During a recent appeal, a Full Court of the Federal Court of Australia reviewed two separate and conflicting decisions of a Full Bench of the Fair Work Commission. Each decision concerned whether the employer (a teaching institution) had "dismissed" employees (teachers) within the meaning of the Fair Work Act 2009 (Cth). The terminations occurred in circumstances where the employer considered that it was subject to a statutory obligation not to continue the teachers' employment due to them having been charged with child sex offences.
In this eBulletin, we consider the reasoning adopted by a Full Court of the Federal Court and outline the key learnings for employers.
A Full Court of the Federal Court (Full Court) recently undertook a review of two separate and conflicting decisions in which a Full Bench of the Fair Work Commission (Full Bench) considered whether the employer, the Catholic Education Office (CEO), could legally continue to employ a teacher that had been charged with a child sex offence.
In each case, the Full Bench had to determine whether the employees had been "dismissed" within the meaning of the Fair Work Act 2009 (Cth) (FW Act), giving them jurisdiction to make an unfair dismissal claim.
Mahony v Education Office1
The first case involved Mr Mahony, a teacher who had worked with the CEO since 1986 in a number of secondary schools. On 23 September 2012, Mr Mahony was arrested and charged with sexual assault. He pleaded not guilty and was released on bail. Mr Mahony was initially suspended with pay until the determination of his criminal trial.
However, on 20 December 2013, following correspondence between Mr Mahony and the CEO, the CEO advised him that "taking into account all the circumstances, in particular the significant nature of the charges you face which touch on the key responsibilities of the [CEO] Sydney as manager of system of catholic schools", the CEO would no longer continue to employ Mr Mahony. Mr Mahony filed an unfair dismissal claim.
The CEO argued that Mr Mahony's employment had not been terminated on the CEO's initiative and therefore he was not "dismissed". Rather, it became unlawful for the CEO to continue to employ Mr Mahony to perform the work he was employed to do due to the commencement of the Child Protection (Working with Children) Act 2012 (NSW) (CP Act), and accordingly the employment contract had been "frustrated".
The Commission at first instance rejected this argument and determined that Mr Mahony's employment had been terminated by the conscious decision of the CEO. However, on appeal to a Full Bench, this decision was overturned. The Full Bench ruled that Mr Mahony's employment with the CEO could not have continued as it would have been unlawful under the CP Act. The Full Bench concluded that as Mr Mahony had not been "dismissed'", he did not have access to unfair dismissal remedies.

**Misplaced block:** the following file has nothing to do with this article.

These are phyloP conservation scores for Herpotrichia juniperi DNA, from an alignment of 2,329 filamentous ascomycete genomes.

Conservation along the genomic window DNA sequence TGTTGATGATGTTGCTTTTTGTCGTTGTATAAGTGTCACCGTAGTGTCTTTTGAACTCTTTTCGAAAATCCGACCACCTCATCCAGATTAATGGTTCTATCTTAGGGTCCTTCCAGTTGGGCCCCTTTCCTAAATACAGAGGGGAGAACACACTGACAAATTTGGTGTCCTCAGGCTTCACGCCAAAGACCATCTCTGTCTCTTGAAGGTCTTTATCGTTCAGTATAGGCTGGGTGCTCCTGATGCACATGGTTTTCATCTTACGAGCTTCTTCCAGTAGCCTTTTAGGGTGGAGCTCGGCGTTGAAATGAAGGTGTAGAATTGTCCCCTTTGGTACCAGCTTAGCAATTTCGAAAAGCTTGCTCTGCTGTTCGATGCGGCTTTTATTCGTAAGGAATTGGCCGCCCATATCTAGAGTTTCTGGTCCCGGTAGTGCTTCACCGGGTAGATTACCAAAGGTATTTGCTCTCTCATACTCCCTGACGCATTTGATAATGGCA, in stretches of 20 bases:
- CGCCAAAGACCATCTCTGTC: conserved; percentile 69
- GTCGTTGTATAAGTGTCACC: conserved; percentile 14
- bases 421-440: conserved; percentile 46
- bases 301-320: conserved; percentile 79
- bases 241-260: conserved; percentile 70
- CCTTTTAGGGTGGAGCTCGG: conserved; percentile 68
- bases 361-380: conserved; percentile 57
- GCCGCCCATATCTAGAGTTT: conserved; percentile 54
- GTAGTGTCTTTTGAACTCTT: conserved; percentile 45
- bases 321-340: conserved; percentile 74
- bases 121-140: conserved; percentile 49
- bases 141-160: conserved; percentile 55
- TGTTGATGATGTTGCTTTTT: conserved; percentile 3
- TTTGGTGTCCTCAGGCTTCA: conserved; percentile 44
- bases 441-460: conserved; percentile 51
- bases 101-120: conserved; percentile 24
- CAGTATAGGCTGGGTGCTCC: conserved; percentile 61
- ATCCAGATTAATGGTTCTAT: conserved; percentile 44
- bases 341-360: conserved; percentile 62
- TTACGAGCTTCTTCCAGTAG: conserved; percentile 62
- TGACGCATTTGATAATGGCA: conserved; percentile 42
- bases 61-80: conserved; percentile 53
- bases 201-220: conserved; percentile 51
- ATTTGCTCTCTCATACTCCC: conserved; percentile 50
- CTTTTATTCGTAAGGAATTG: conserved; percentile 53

O'Connell v Catholic Education Office2
Mr O'Connell commenced employment with the CEO as a secondary school teacher in 1979. On 17 February 2015, Mr O'Connell was charged with indecent assault on a person under the age of 16 years. He claimed he was innocent. The CEO decided to terminate his employment the following day, even though Mr O'Connell asked if he could be assigned alternative duties, be suspended, or placed on leave, pending the determination of the criminal matter.
Mr O'Connell lodged an unfair dismissal claim. In this case, the CEO argued that by reason of the operation of the CP Act, the CEO had no lawful choice but to terminate Mr O'Connell's employment because he was a "disqualified person" from performing child related work, as was the case in Mahony v Education Office. The Full Bench rejected this submission and ruled that the decision in Mahony v Education Office was wrong. The Full Bench held that reading the relevant provisions of the CP Act, termination of Mr O'Connell's employment was not required simply because charges had been laid against the employee. The Full Bench was satisfied that the ordinary meaning of the words in the CP Act did not impose an absolute bar on the continuation of employment of a "disqualified person", it only prevented Mr O'Connell being utilised to perform "child-related work". Therefore, the CEO did have a choice, and Mr O'Connell had been dismissed at the initiative of the CEO. This meant that he was eligible to bring an unfair dismissal claim against the CEO.